Pairwise library screen systematically interrogates Staphylococcus aureus Cas9 specificity in human cells
2018; 9: 2962
Therapeutic genome editing with Staphylococcus aureus Cas9 (SaCas9) requires a rigorous understanding of its potential off-target activity in the human genome. Here we report a high-throughput screening approach to measure SaCas9 genome editing variation in human cells across a large repertoire of 88,692 single guide RNAs (sgRNAs) paired with matched or mismatched target sites in a synthetic cassette. We incorporate randomized barcodes that enable whitelisting of correctly synthesized molecules for further downstream analysis, in order to circumvent the limitation of oligonucleotide synthesis errors. We find SaCas9 sgRNAs with 21-mer or 22-mer spacer sequences are generally more active, although high efficiency 20-mer spacers are markedly less tolerant of mismatches. Using this dataset, we developed an SaCas9 specificity model that performs robustly in ranking off-target sites. The barcoded pairwise library screen enabled high-fidelity recovery of guide-target relationships, providing a scalable framework for the investigation of CRISPR enzyme properties and general nucleic acid interactions.
View details for DOI 10.1038/s41467-018-05391-2
View details for Web of Science ID 000439971400003
View details for PubMedID 30054474
View details for PubMedCentralID PMC6063963
Enhancer connectome in primary human cells identifies target genes of disease-associated DNA elements.
The challenge of linking intergenic mutations to target genes has limited molecular understanding of human diseases. Here we show that H3K27ac HiChIP generates high-resolution contact maps of active enhancers and target genes in rare primary human T cell subtypes and coronary artery smooth muscle cells. Differentiation of naive T cells into T helper 17 cells or regulatory T cells creates subtype-specific enhancer-promoter interactions, specifically at regions of shared DNA accessibility. These data provide a principled means of assigning molecular functions to autoimmune and cardiovascular disease risk variants, linking hundreds of noncoding variants to putative gene targets. Target genes identified with HiChIP are further supported by CRISPR interference and activation at linked enhancers, by the presence of expression quantitative trait loci, and by allele-specific enhancer loops in patient-derived primary cells. The majority of disease-associated enhancers contact genes beyond the nearest gene in the linear genome, leading to a fourfold increase in the number of potential target genes for autoimmune and cardiovascular diseases.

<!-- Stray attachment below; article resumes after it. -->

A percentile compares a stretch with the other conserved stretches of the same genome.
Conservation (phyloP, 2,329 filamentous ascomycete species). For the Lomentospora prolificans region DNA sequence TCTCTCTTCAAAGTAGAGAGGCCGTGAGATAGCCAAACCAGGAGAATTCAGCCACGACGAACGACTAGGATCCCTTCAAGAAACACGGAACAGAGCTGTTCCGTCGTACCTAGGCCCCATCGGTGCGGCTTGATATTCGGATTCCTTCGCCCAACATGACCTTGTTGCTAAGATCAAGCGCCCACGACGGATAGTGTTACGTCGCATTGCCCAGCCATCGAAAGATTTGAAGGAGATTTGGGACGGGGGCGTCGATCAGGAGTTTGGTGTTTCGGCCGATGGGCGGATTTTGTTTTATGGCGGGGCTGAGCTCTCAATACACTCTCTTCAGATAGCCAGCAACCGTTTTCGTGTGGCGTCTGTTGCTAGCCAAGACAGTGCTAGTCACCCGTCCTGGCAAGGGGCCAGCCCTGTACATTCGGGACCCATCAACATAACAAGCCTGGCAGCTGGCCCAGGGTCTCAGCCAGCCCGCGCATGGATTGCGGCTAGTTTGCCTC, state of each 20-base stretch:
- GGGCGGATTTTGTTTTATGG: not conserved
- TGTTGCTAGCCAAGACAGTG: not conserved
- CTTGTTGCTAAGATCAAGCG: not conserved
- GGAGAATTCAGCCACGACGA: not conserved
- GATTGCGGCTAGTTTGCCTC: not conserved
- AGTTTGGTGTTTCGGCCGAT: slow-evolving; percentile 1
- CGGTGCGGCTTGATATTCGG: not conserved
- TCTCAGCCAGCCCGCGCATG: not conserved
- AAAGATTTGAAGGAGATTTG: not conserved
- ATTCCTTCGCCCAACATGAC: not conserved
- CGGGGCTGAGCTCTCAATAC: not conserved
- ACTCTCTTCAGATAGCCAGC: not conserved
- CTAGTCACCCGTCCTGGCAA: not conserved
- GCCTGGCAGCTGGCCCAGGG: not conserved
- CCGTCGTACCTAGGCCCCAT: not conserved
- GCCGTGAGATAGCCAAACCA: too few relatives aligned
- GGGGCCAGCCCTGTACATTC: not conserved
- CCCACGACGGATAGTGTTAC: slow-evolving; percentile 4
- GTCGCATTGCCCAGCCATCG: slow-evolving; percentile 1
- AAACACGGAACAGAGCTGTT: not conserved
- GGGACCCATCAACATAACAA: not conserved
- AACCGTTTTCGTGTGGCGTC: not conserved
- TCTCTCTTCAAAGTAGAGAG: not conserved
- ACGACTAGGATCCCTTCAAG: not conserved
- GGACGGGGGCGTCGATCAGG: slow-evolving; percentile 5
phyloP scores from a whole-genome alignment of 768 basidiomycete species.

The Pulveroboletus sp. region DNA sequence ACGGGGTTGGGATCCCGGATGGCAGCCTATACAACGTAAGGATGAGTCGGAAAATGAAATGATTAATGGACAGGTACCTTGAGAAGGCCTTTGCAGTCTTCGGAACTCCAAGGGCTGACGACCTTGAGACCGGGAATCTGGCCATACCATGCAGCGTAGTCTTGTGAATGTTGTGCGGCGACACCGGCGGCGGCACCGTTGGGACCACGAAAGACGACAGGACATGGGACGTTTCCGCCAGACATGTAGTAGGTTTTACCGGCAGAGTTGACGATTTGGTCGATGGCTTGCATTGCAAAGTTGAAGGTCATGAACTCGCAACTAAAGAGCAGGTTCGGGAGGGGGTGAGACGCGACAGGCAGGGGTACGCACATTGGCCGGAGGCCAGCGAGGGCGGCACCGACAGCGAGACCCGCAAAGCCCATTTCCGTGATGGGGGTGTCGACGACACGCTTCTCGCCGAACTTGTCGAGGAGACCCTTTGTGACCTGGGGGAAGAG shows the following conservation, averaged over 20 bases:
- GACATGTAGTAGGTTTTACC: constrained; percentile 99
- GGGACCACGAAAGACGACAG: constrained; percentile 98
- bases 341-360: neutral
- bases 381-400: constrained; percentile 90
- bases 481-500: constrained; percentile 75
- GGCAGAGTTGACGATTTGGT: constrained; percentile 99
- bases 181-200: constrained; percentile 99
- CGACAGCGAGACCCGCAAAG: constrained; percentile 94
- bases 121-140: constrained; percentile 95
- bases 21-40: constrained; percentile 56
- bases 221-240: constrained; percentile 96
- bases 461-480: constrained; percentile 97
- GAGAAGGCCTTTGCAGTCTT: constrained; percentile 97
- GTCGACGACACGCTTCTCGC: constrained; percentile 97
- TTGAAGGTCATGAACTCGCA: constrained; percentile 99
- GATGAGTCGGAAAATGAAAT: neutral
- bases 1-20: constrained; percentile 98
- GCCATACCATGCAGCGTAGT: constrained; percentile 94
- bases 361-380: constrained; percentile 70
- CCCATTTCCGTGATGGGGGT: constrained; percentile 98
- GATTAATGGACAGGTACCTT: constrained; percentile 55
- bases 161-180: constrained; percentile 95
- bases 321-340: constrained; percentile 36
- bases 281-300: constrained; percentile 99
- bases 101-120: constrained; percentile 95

View details for DOI 10.1038/ng.3963
View details for PubMedID 28945252
Methods and Applications of CRISPR-Mediated Base Editing in Eukaryotic Genomes.
2017; 68 (1): 26–43
The past several years have seen an explosion in development of applications for the CRISPR-Cas9 system, from efficient genome editing, to high-throughput screening, to recruitment of a range of DNA and chromatin-modifying enzymes. While homology-directed repair (HDR) coupled with Cas9 nuclease cleavage has been used with great success to repair and re-write genomes, recently developed base-editing systems present a useful orthogonal strategy to engineer nucleotide substitutions. Base editing relies on recruitment of cytidine deaminases to introduce changes (rather than double-stranded breaks and donor templates) and offers potential improvements in efficiency while limiting damage and simplifying the delivery of editing machinery. At the same time, these systems enable novel mutagenesis strategies to introduce sequence diversity for engineering and discovery. Here, we review the different base-editing platforms, including their deaminase recruitment strategies and editing outcomes, and compare them to other CRISPR genome-editing technologies. Additionally, we discuss how these systems have been applied in therapeutic, engineering, and research settings. Lastly, we explore future directions of this emerging technology.
View details for DOI 10.1016/j.molcel.2017.09.029
View details for PubMedID 28985508